What is the rush to legalize recreational marijuana in New York State? It’s a good bet that the money at stake – projected to be $300 million in potential tax revenue in the first three years – is causing the haste.
That’s why Gov. Andrew M. Cuomo inserted a cannabis initiative into the state budget package, to seek swift passage and give the executive branch nearly exclusive say in how the product will be regulated and taxed.
Assembly Majority Leader Crystal Peoples-Stokes last week spoke up about the cannabis proposals in the budget package. As a leader in the legislative branch, she is wary of the new revenue stream being allocated “at the whim of the governor and his administration.”
Cuomo’s plan calls for the revenues to fund administration of the marijuana program, as well as substance abuse treatment, public health education, research on cannabis use and other useful items. But there are legitimate concerns about who sets the priorities and sees that they are carried out.
The governor’s plan calls for him to appoint a person to head a new Office of Cannabis Management. The director would have sole authority to select marijuana growers and retailers, and to set regulations such as acceptable potency levels for legal pot.
In the words of Peoples-Stokes, “It’s a lot of power in one person.” She’s right.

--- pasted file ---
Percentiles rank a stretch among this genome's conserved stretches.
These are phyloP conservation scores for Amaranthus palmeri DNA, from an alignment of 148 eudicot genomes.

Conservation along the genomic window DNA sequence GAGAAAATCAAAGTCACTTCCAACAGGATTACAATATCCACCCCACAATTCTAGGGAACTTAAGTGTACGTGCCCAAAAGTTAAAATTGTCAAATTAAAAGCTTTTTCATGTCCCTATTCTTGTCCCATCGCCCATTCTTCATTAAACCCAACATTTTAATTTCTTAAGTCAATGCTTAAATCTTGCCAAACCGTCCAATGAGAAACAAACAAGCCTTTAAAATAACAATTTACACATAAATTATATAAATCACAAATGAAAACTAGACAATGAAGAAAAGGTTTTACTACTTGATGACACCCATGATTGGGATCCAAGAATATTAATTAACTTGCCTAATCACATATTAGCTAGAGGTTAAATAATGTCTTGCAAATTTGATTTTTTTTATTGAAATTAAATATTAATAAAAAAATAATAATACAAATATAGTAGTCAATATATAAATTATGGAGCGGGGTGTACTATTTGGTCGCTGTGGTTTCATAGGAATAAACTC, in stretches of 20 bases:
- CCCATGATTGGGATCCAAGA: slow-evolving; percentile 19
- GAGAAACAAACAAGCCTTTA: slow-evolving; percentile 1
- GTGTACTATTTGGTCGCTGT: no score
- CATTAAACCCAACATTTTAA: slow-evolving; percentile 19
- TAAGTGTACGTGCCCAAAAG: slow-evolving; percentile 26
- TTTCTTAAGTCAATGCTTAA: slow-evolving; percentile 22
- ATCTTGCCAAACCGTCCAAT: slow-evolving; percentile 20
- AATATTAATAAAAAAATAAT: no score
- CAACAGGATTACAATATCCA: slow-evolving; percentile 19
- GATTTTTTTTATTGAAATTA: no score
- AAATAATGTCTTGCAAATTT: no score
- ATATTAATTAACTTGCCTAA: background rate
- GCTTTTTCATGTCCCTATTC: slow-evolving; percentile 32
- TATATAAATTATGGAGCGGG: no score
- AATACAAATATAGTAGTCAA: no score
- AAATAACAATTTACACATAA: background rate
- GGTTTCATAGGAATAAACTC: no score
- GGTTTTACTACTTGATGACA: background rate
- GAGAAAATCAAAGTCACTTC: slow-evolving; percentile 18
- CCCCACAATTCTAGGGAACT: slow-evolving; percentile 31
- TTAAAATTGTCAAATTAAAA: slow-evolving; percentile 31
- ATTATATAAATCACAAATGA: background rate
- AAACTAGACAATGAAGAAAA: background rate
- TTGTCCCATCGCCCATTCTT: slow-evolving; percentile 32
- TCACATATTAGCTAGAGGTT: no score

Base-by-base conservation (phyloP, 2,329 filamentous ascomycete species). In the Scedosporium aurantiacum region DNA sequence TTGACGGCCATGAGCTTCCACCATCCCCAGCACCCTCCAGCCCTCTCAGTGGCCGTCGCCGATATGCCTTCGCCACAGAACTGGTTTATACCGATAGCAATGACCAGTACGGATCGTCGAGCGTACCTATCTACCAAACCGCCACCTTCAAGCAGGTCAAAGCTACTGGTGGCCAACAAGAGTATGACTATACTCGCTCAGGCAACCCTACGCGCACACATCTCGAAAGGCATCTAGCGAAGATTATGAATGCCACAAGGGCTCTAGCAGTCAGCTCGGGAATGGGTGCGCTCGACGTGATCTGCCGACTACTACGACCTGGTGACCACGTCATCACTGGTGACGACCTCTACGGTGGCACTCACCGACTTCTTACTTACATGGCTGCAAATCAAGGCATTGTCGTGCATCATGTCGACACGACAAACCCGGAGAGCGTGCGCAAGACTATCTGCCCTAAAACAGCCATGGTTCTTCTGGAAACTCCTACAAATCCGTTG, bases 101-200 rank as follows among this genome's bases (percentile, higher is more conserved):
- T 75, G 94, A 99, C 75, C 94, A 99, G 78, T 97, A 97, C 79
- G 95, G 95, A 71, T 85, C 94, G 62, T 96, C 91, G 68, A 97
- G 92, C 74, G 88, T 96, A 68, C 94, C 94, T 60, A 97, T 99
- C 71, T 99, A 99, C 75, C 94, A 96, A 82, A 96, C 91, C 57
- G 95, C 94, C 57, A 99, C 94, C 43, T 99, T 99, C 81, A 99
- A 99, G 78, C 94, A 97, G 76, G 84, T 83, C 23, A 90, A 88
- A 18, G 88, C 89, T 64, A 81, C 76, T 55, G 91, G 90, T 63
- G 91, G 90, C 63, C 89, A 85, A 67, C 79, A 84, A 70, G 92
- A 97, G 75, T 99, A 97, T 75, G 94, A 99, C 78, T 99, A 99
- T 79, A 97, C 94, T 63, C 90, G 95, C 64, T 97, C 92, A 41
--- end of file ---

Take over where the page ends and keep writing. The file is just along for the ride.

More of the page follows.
An argument can be made for the idea of a pot czar to expedite getting the state cannabis program up and running. But regular agency heads are subject to Senate confirmation. Why should this office be different?
Peoples-Stokes points out that a panel of other experts – such as from tax, health and agriculture agencies – should be appointed to regulate the program. It certainly would benefit from varied areas of expertise.
A bill sponsored by Peoples-Stokes would require at least 50 percent of the marijuana tax revenue be earmarked for minority communities that have been most hurt by the war on drugs. That’s a significant carve-out that could be whittled down in negotiations, but it’s an idea worthy of serious consideration. Minority communities deserve a boost in resources to aid individuals and families whose lives were upended by unjust incarceration.
Legalizing marijuana for recreational use is complicated, worthwhile and likely inevitable. But that’s no reason for it to be rushed through as part of the state budget. A better tack would be to put it for discussion and voting as a stand-alone piece of legislation.
The Democratic speaker of the Assembly, Carl Heastie, got some pushback on social media after suggesting he had doubts on reaching a consensus on cannabis by the end of March, when the budget is due.
“I want to get it right, rather than beat a ‘time clock,’ ” Heastie tweeted.
It’s time to turn off the clock and give this issue the deliberation it deserves.